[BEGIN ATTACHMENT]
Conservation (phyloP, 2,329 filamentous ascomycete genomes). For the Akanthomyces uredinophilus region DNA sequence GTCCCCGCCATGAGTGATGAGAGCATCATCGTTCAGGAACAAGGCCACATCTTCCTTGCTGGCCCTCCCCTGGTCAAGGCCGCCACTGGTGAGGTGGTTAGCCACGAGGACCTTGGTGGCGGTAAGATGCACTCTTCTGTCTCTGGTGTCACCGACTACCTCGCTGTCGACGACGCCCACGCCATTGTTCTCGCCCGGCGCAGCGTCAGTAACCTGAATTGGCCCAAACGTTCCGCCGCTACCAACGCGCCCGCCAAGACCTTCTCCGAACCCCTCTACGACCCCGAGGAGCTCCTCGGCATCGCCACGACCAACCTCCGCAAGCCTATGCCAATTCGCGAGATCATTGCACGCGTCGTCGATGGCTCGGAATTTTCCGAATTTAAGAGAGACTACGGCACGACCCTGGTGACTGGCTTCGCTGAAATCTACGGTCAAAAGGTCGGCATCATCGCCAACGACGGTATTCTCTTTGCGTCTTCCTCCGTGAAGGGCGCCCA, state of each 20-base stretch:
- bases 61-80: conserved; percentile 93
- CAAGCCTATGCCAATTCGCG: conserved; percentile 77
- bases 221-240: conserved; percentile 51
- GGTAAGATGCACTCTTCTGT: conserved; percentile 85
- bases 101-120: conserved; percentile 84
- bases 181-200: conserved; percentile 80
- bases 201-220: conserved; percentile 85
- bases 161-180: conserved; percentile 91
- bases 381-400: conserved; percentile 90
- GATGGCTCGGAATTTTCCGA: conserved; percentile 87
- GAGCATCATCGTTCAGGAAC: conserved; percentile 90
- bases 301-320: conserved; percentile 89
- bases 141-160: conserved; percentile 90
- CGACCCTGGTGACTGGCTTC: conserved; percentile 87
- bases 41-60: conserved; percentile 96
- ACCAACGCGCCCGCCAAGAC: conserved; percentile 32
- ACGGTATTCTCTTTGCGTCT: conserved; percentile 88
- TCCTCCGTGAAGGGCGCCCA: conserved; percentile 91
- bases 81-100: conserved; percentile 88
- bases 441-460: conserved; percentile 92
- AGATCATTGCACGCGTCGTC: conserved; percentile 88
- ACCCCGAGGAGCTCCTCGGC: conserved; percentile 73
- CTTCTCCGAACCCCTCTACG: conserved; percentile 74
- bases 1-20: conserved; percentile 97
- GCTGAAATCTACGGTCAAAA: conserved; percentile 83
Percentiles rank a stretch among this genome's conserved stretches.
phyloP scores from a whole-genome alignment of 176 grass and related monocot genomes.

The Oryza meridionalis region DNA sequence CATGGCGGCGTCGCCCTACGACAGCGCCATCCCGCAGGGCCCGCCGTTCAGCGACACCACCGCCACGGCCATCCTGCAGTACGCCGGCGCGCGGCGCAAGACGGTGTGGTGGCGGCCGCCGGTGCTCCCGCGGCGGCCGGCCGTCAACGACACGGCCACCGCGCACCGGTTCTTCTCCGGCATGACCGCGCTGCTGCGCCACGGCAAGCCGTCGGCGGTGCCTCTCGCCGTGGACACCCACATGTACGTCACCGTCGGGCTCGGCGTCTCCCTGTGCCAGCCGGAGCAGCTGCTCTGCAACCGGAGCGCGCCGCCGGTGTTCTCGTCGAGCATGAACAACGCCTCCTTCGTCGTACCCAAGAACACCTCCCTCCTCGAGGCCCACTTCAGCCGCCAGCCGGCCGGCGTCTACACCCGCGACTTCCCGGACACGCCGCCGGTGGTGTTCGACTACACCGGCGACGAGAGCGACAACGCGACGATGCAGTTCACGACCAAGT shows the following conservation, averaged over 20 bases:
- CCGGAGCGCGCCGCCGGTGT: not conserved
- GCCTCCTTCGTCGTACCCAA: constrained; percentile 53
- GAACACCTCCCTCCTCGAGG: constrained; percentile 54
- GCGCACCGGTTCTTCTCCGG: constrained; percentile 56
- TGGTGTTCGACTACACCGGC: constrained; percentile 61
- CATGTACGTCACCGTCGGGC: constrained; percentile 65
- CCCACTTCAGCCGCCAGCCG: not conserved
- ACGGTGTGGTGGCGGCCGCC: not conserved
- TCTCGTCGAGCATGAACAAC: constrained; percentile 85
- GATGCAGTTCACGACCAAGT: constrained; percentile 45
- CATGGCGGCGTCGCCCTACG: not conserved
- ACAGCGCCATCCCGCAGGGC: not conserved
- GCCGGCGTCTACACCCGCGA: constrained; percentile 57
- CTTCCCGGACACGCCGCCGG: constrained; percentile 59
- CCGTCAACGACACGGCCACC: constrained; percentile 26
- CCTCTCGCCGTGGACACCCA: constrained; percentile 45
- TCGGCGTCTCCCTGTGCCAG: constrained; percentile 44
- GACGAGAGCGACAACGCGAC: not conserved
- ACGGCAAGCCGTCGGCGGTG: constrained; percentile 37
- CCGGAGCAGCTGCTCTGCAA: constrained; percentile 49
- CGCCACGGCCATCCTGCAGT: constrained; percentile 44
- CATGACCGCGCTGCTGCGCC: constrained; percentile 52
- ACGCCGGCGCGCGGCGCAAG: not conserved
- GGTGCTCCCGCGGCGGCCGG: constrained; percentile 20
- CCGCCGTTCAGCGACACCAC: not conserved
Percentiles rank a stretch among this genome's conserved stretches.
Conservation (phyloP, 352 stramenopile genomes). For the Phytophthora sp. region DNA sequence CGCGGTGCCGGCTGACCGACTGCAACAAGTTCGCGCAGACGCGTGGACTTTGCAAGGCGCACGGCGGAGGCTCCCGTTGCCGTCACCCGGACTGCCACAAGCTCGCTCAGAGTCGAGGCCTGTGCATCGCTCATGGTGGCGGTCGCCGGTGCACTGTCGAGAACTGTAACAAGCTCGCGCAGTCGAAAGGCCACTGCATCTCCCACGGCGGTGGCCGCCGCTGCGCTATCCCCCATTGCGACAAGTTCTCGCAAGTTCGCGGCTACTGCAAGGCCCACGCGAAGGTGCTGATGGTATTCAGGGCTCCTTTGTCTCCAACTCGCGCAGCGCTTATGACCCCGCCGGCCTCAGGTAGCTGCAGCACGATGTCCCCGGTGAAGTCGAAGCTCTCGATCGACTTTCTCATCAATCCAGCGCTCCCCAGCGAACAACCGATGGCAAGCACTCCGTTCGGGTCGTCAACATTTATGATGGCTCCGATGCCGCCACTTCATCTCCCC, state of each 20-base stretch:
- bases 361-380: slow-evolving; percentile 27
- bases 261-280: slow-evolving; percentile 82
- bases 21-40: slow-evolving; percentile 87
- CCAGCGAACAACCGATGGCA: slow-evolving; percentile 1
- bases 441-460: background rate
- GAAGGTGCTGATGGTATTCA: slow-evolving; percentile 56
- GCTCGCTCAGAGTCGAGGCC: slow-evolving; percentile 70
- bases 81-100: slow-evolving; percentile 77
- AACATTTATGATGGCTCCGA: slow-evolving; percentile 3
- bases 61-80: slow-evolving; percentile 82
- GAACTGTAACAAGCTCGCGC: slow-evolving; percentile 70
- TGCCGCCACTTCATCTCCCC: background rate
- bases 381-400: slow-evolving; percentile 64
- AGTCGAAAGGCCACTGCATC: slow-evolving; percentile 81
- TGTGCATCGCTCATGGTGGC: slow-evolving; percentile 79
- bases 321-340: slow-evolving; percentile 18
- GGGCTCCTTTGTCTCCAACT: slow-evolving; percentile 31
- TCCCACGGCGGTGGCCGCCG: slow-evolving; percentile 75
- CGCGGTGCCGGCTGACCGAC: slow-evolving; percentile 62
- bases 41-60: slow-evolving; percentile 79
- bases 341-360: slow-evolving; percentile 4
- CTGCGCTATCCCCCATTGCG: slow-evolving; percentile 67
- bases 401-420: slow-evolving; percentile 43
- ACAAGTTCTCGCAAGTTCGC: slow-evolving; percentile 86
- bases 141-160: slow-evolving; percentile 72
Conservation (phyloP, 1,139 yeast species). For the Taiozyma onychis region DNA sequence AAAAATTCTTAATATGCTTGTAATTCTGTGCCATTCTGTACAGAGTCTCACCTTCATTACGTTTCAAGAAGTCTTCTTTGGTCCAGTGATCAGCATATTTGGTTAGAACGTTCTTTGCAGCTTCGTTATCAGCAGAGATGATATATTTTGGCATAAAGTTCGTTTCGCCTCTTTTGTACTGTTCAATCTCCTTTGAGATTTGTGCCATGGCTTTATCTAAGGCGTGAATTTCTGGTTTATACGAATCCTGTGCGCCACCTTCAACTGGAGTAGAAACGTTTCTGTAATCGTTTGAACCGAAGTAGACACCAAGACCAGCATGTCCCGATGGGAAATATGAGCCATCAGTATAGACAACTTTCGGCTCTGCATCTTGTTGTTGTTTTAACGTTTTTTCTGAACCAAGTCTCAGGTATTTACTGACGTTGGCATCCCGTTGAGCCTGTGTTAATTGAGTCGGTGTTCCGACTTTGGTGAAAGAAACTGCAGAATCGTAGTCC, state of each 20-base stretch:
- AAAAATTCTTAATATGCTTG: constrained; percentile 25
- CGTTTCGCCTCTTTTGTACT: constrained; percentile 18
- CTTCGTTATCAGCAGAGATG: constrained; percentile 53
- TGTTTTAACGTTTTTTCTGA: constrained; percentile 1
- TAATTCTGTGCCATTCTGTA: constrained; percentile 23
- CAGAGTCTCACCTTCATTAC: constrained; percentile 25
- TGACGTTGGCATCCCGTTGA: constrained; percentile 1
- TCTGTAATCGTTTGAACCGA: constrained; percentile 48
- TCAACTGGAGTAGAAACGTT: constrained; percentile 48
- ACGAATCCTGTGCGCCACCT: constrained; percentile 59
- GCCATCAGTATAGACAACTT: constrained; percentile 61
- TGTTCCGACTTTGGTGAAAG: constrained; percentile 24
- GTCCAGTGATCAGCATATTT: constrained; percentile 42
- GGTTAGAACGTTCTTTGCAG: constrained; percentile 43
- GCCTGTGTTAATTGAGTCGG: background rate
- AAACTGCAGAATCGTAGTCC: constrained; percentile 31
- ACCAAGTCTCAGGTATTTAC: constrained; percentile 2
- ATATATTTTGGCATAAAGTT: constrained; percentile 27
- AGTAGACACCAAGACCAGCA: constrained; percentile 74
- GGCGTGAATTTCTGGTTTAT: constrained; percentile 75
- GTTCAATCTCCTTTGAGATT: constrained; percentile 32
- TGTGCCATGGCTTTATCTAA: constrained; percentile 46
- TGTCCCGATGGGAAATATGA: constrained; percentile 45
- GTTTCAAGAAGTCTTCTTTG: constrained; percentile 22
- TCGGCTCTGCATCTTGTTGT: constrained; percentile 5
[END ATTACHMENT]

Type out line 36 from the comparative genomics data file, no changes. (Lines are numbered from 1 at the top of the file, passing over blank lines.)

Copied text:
- CCCACTTCAGCCGCCAGCCG: not conserved